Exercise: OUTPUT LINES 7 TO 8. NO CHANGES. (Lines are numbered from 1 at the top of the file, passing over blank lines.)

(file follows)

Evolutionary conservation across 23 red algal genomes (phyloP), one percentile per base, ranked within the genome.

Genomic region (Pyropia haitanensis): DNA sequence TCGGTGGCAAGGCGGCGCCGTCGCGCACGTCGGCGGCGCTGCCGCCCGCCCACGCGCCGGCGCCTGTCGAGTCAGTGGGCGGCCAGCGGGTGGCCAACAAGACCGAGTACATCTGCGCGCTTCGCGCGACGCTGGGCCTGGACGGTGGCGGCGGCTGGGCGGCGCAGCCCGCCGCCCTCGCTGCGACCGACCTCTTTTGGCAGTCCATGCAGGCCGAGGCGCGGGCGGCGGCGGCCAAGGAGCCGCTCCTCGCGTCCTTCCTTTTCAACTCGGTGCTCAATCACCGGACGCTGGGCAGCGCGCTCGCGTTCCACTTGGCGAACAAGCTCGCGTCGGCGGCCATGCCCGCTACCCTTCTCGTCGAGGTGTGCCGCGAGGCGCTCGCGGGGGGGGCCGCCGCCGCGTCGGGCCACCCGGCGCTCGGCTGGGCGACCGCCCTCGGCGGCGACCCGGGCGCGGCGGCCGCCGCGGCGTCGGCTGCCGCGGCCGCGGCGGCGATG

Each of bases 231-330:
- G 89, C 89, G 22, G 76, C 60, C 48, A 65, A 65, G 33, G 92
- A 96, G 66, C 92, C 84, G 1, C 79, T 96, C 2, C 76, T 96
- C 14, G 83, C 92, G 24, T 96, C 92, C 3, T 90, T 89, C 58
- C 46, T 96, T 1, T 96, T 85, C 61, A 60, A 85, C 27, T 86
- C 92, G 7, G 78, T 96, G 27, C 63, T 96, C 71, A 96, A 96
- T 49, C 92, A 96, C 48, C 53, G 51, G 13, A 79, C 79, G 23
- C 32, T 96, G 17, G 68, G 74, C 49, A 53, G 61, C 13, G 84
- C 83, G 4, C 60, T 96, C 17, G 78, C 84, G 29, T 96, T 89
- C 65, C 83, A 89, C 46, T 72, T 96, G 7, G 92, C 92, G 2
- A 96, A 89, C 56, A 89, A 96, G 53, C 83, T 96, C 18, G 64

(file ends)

- C 46, T 96, T 1, T 96, T 85, C 61, A 60, A 85, C 27, T 86
- C 92, G 7, G 78, T 96, G 27, C 63, T 96, C 71, A 96, A 96